Aleksander Wielopolski

It is often pointed out that the January Insurrection, the biggest and the longest of the Polish nineteenth century uprisings, was not properly prepared and from the very beginning was doomed to failure. Notwithstanding a certain degree of international support, given the situation in Europe at the time and the disproportion of forces between the Russian army and insurgents, it could hardly have been otherwise. No doubt, those Polish leaders and some Russian officials who attempted to avoid outright confrontation in the early 1860s had good reasons for their stand on this matter.

But to portray the uprising as sheer madness, the embodiment of Romantic political blindness and recklessness, means ignoring the historical realities of the time, and consciously or unconsciously imposing an anachronistic perspective. As a sort of response to a sacrosanct national tradition, such claims have served as arguments in political and ideological debates rather than in professional historical analysis. For instance, after World War II an outstanding journalist, Ksawery Pruszyński, who decided to cooperate with the communist authorities, presented the policy of Margrave Aleksander Wielopolski as a model for Poles that showed how to adjust to the post-Yalta division of Europe and accept whatever limited autonomy Iosif Stalin might be willing to confer on Poland. In the aftermath of the war and the German and Soviet occupations with all of their horrible consequences, such a proposition seemed to be sensible and rational in contrast to the continuation of hopeless resistance. Of course, in the eyes of the pro-independence leaders and a wide section of Polish society this was nothing but an ill-founded and misleading attempt to justify the Soviet-imposed regime. Profound criticism on the part of conservative Polish scholars in the 2nd half of the ninetieth century, most notably of the Stańczyk circle, also had serious ideological and political overtones. In fact, although the chances of the 1863 insurrection are usually very pessimistically assessed by contemporary Polish historians, great authorities on the subject are more circumspect. Stefan Kieniewicz insisted that one could not say that these chances were zero, whereas Jerzy Borejsza described them as ‘volatile’.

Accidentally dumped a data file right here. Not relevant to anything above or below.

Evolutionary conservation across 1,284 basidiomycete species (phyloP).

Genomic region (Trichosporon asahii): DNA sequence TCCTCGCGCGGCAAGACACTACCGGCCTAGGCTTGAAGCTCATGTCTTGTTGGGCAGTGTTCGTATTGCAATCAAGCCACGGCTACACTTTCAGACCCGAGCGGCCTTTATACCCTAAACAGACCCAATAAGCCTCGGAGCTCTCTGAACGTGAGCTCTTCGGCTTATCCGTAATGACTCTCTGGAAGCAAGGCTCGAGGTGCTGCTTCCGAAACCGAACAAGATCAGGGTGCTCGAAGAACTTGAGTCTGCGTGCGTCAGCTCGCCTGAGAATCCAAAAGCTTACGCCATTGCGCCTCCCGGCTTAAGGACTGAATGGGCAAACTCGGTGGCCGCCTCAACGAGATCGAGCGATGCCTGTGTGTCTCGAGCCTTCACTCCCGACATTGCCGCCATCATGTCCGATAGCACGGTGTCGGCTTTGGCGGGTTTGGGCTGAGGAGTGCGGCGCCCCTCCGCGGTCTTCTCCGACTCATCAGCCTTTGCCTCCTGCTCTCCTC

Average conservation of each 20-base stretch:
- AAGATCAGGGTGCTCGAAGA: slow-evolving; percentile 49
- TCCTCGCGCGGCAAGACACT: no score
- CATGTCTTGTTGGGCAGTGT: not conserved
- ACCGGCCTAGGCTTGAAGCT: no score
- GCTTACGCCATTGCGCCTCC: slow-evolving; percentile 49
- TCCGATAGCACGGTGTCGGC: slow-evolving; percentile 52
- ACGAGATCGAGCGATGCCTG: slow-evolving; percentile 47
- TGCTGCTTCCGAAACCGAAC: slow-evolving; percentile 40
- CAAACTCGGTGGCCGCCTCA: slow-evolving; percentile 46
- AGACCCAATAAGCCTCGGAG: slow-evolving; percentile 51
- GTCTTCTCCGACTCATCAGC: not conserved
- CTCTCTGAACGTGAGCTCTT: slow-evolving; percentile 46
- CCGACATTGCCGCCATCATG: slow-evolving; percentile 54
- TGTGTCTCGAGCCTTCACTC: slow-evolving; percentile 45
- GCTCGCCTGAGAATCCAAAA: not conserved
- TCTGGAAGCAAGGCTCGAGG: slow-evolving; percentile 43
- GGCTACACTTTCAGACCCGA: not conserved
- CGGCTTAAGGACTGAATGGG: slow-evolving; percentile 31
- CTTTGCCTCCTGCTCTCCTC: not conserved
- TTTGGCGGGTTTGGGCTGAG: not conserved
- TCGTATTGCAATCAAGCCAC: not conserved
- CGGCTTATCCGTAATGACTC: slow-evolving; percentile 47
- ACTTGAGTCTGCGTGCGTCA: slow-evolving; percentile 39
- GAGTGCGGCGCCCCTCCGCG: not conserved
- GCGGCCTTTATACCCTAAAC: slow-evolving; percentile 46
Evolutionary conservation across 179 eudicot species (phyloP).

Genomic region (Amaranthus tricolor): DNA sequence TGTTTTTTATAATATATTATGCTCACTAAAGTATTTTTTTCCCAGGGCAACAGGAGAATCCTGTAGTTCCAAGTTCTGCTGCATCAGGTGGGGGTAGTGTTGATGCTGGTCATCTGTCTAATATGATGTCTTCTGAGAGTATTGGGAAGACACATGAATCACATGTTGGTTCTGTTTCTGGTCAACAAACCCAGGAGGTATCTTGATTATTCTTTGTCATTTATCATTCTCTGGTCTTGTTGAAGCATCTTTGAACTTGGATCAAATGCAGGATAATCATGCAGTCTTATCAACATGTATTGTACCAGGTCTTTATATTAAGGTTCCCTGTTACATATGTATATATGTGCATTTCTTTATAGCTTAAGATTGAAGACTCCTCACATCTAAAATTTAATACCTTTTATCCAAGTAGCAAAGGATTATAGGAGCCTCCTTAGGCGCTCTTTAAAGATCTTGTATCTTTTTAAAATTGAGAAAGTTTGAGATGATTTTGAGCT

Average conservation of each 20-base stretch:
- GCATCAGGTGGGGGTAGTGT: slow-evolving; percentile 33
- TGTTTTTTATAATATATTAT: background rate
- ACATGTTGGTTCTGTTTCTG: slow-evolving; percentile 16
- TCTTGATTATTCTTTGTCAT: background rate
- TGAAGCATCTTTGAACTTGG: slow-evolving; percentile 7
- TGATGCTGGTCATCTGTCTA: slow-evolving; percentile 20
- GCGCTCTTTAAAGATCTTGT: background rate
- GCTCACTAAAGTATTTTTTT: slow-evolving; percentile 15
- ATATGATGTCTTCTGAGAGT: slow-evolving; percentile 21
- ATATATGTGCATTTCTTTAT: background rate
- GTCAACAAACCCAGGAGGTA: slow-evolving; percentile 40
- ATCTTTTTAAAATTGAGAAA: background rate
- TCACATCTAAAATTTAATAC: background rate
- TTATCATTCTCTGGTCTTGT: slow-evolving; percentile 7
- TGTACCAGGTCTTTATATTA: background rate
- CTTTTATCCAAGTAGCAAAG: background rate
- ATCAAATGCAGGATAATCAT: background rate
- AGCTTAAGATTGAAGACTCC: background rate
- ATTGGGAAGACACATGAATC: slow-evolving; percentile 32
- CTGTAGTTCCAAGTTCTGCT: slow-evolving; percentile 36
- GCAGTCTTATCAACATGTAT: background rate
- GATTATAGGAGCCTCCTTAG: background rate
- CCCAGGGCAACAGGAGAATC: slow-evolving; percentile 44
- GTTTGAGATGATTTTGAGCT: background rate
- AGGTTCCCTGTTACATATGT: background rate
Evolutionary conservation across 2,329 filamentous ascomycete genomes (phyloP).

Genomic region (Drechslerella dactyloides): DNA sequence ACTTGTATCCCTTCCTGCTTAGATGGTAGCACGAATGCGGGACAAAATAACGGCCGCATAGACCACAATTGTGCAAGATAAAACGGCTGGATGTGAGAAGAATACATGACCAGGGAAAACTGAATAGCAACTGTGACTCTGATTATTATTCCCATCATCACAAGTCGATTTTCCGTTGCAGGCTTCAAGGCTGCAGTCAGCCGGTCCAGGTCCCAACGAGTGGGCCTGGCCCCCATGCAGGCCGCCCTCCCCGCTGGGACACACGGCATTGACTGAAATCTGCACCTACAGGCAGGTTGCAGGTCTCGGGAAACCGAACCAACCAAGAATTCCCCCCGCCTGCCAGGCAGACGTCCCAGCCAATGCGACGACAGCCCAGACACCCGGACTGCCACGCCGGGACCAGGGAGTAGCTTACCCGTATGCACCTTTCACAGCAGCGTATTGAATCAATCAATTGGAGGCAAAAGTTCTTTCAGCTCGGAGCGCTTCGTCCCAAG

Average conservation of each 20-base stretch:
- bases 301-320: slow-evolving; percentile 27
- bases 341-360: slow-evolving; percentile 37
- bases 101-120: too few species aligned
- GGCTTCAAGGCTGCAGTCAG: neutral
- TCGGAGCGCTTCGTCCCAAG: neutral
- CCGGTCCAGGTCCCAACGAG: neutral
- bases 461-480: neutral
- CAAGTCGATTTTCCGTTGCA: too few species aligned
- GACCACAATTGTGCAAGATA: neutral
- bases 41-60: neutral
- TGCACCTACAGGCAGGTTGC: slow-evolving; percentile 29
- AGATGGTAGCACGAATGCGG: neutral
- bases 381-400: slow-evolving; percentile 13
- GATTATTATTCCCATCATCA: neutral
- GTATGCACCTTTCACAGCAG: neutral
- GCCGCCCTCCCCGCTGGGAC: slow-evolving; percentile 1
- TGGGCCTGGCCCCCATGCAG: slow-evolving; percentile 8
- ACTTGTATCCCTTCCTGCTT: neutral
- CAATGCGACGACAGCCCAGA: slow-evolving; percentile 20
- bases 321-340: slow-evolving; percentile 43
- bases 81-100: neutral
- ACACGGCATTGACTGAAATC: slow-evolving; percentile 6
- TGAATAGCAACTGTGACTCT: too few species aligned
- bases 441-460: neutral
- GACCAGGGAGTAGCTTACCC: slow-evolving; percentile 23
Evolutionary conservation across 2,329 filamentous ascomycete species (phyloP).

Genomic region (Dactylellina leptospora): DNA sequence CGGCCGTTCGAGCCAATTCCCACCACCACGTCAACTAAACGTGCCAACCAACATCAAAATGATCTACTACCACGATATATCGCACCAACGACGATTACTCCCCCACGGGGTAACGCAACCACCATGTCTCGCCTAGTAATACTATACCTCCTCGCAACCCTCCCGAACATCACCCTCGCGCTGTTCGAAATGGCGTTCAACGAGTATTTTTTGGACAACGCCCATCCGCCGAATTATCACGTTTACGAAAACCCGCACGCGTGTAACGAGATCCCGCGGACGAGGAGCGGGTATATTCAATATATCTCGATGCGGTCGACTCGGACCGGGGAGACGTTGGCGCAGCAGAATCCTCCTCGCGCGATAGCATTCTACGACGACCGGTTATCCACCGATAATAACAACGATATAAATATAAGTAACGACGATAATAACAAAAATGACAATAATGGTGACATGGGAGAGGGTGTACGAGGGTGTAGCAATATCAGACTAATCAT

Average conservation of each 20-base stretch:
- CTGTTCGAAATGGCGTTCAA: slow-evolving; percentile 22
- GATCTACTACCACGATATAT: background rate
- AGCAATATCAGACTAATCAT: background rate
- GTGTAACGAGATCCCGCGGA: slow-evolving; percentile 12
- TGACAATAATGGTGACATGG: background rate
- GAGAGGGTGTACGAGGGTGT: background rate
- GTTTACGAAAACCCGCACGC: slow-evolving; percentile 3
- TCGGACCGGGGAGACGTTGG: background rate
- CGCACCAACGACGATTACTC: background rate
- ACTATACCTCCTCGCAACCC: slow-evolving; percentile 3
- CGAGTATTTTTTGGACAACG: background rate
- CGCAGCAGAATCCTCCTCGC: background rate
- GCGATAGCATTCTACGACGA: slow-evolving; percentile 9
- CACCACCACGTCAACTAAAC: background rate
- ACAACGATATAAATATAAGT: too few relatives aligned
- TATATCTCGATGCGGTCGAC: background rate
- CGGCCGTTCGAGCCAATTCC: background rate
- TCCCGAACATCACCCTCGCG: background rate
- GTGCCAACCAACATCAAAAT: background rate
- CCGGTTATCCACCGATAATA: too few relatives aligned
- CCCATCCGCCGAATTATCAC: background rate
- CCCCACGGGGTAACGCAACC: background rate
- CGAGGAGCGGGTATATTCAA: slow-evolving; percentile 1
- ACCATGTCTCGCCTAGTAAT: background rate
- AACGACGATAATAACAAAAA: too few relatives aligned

In the early 1860s Polish leaders in partitioned Poland had no easy solutions at hand. The tsarist government was willing to introduce some limited reforms in order to stabilize the situation in the Russian Empire, which had been badly shaken by the Crimean War (1853-56). However, the Tsar rejected even proposals to implement the Organic Statute, which had been imposed on the Congress Kingdom after the suppression of the November Insurrection in 1832, not to mention the Constitution adopted at the Vienna Congress in 1815. The aim of his policy was to keep Poles quiet under his strict control, not to reinstitute the Kingdom’s autonomy, let alone reintegrate it with the territories east of the Bug and Niemen Rivers. “No daydreaming, gentlemen” – warned Alexander II when he visited Warsaw in 1856 and added that the happiness of Poles consisted in total fusion with Russia.

At the same time, Polish hopes and expectations were running high, and the revival of legal and illegal political activities was reinforced by patriotic manifestations and “moral revolution” in the form of fraternization and cooperation between different social, ethnic and religious groups (including ethnic Poles and non-Poles, Catholics and other Christians and Jews) in opposition to the tsarist authorities. When Russian troops broke into Warsaw churches with the aim of arresting people participating in services devoted to the freedom of the fatherland, synagogues and protestant churches were closed in solidarity with Catholic ones.